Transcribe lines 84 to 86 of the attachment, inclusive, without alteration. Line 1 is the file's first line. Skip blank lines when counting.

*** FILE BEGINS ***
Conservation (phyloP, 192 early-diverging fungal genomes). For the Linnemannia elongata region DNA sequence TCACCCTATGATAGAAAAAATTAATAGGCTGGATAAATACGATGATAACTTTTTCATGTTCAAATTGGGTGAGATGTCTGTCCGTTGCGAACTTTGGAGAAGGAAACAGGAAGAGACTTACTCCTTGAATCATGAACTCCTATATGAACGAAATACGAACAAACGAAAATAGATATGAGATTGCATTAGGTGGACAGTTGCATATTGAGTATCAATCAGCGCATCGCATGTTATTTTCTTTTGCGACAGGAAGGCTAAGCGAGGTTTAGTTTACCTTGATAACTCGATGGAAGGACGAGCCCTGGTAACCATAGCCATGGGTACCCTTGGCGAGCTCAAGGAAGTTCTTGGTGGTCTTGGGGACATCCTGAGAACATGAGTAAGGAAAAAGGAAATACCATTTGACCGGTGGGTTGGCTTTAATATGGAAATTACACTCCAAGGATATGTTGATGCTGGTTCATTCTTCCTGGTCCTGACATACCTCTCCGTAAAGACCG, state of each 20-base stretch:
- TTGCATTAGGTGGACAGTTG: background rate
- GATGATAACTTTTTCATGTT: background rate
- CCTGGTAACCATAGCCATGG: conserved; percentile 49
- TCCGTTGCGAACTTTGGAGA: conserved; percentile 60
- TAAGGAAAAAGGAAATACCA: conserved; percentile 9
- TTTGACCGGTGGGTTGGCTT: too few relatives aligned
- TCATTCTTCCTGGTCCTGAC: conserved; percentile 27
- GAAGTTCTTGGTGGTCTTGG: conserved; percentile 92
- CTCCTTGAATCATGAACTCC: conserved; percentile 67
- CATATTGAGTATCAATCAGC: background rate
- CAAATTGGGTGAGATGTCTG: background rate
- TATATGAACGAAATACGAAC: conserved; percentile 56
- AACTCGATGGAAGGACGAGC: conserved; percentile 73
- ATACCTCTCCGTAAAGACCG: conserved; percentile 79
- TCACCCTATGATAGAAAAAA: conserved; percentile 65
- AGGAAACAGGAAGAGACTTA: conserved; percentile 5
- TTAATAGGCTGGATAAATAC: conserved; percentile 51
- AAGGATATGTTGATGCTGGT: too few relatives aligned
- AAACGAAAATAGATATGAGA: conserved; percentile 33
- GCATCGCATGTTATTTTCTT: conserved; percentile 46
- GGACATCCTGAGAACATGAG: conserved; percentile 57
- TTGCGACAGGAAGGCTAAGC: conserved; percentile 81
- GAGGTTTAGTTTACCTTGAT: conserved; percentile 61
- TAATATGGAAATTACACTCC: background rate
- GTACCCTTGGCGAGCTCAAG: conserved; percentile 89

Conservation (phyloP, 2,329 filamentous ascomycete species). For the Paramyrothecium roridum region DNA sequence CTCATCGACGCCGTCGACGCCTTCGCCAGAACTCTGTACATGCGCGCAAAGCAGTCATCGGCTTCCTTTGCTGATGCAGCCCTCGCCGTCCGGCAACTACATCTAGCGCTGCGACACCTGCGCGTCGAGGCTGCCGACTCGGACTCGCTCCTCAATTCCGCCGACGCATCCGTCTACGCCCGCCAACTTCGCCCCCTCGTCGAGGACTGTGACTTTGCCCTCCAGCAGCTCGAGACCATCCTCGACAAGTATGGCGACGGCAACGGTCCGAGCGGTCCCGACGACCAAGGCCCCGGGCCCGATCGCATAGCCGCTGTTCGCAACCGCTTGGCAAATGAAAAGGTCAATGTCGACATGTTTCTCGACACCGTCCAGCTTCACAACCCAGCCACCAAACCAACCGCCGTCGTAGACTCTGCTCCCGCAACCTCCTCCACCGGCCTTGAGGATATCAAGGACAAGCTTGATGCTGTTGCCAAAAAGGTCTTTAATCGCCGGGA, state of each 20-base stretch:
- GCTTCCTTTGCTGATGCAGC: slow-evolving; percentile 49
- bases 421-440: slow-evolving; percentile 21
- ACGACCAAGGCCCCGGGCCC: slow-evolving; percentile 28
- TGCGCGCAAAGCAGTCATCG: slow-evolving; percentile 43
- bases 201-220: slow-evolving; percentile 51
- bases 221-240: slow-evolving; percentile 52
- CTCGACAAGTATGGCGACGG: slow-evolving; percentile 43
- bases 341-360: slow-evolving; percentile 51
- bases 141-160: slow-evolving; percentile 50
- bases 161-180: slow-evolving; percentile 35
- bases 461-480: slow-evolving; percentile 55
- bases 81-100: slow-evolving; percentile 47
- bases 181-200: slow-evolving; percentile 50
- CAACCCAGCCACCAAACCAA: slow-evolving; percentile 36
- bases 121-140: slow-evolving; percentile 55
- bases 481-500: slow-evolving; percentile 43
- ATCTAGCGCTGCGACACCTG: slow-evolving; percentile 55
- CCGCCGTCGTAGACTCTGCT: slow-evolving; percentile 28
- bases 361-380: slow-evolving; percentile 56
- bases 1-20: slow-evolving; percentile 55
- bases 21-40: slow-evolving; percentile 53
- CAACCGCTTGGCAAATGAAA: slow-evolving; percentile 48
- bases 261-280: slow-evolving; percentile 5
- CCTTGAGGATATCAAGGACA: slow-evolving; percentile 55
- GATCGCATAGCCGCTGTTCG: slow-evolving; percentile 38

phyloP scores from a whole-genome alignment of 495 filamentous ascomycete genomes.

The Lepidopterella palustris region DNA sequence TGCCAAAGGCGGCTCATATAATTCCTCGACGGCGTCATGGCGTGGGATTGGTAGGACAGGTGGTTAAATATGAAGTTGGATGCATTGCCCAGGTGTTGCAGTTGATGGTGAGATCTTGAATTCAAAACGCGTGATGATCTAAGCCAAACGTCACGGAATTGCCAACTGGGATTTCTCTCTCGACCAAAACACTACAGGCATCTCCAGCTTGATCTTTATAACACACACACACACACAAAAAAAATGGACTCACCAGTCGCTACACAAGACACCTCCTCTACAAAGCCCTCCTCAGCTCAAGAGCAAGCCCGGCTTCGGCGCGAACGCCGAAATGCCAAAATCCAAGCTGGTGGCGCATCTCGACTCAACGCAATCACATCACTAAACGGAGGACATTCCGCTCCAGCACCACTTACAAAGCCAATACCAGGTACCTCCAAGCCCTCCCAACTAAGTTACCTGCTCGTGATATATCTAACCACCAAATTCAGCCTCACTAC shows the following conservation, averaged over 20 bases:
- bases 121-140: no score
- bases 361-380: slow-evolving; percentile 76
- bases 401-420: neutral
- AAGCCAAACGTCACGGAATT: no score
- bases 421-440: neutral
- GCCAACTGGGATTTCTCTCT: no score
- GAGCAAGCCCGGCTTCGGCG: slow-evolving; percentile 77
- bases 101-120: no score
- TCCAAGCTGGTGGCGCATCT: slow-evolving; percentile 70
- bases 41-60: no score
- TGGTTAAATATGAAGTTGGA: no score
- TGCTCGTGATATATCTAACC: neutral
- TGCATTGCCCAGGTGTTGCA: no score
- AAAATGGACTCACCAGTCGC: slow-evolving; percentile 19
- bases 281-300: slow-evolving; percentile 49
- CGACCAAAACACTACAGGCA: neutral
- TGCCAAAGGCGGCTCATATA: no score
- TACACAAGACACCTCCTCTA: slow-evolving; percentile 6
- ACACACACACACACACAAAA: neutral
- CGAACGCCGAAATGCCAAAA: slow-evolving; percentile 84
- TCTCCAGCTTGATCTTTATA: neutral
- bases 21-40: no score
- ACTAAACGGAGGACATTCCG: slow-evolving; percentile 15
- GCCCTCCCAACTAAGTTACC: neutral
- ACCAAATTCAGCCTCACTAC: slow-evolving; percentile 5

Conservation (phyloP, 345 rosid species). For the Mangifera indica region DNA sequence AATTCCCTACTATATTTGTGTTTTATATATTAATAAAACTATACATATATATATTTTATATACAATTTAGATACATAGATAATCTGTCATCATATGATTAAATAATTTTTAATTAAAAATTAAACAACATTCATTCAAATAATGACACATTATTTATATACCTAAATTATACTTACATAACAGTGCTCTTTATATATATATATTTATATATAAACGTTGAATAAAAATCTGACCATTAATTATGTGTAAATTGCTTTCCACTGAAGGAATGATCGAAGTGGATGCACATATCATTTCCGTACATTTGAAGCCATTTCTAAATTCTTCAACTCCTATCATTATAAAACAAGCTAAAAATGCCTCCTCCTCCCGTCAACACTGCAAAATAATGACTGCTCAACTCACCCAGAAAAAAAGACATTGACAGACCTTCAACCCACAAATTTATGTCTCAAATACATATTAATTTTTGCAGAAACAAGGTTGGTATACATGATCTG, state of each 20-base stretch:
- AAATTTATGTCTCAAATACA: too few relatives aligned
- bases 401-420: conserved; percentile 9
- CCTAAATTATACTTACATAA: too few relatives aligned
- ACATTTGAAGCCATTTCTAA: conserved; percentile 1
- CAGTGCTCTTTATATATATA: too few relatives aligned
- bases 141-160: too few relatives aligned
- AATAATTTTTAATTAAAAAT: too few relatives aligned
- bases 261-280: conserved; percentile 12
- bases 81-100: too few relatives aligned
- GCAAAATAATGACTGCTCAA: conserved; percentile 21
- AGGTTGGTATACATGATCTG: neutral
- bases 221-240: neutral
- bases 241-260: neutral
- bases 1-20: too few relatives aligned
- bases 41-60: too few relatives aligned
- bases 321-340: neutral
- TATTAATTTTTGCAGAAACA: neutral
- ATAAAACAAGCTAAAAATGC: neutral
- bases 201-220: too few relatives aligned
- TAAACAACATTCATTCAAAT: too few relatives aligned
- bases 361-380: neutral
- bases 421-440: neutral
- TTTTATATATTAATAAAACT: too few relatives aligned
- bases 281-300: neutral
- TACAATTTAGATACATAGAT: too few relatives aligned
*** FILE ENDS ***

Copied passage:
- ACATTTGAAGCCATTTCTAA: conserved; percentile 1
- CAGTGCTCTTTATATATATA: too few relatives aligned
- bases 141-160: too few relatives aligned